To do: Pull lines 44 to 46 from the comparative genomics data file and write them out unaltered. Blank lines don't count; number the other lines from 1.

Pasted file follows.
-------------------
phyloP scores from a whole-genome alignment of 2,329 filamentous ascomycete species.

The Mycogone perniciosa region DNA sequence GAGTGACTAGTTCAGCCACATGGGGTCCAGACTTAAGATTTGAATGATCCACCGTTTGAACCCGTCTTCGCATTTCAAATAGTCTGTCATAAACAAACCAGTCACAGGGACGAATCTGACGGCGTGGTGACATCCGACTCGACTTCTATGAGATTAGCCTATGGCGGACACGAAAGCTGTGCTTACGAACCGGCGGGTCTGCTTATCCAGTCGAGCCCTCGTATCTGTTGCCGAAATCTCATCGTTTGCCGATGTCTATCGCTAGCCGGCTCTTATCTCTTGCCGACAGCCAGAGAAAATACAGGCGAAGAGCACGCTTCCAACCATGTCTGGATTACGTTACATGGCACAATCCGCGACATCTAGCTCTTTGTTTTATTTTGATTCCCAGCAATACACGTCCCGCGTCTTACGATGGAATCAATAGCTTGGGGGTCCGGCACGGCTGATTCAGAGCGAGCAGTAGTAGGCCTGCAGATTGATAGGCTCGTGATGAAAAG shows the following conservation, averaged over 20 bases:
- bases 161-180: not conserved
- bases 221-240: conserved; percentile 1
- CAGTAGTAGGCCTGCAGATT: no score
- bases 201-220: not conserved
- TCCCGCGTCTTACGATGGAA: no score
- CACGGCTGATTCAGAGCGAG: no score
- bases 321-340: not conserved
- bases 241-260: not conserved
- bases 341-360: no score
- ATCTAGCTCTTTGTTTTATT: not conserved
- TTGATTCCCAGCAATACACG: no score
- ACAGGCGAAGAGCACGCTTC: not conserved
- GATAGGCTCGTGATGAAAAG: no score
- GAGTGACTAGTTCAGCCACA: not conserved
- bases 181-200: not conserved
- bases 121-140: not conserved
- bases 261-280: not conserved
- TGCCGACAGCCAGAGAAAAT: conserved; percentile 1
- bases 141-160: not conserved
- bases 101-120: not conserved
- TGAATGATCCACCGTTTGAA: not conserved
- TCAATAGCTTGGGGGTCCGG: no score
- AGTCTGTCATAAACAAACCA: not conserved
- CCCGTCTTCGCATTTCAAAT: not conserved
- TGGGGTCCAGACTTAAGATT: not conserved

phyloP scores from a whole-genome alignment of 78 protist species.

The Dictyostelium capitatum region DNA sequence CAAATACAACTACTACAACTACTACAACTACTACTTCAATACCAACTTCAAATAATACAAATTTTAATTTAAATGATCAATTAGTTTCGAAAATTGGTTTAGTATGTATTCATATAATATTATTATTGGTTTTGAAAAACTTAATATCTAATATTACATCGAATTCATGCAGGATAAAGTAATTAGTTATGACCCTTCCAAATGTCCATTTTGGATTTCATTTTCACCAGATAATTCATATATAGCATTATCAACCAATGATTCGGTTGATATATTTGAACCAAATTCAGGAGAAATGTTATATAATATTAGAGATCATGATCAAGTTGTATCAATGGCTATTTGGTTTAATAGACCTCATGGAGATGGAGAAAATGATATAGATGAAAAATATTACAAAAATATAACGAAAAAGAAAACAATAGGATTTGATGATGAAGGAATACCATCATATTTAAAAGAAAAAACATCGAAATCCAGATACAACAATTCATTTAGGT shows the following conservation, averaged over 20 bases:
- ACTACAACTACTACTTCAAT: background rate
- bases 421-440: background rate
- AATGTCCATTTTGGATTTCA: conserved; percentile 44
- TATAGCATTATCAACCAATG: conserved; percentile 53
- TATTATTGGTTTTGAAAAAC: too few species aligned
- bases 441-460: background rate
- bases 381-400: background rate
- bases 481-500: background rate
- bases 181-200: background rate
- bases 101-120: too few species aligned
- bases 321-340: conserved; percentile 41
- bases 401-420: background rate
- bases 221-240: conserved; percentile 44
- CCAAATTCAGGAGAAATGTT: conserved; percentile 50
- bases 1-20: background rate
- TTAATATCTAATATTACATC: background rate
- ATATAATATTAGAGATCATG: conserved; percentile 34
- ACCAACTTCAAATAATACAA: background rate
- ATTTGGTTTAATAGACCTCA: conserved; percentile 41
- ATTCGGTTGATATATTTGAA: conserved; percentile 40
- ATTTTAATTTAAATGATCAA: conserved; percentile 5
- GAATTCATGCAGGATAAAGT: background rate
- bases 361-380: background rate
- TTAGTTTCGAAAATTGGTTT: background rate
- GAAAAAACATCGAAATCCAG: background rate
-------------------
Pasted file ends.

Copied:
- bases 1-20: background rate
- TTAATATCTAATATTACATC: background rate
- ATATAATATTAGAGATCATG: conserved; percentile 34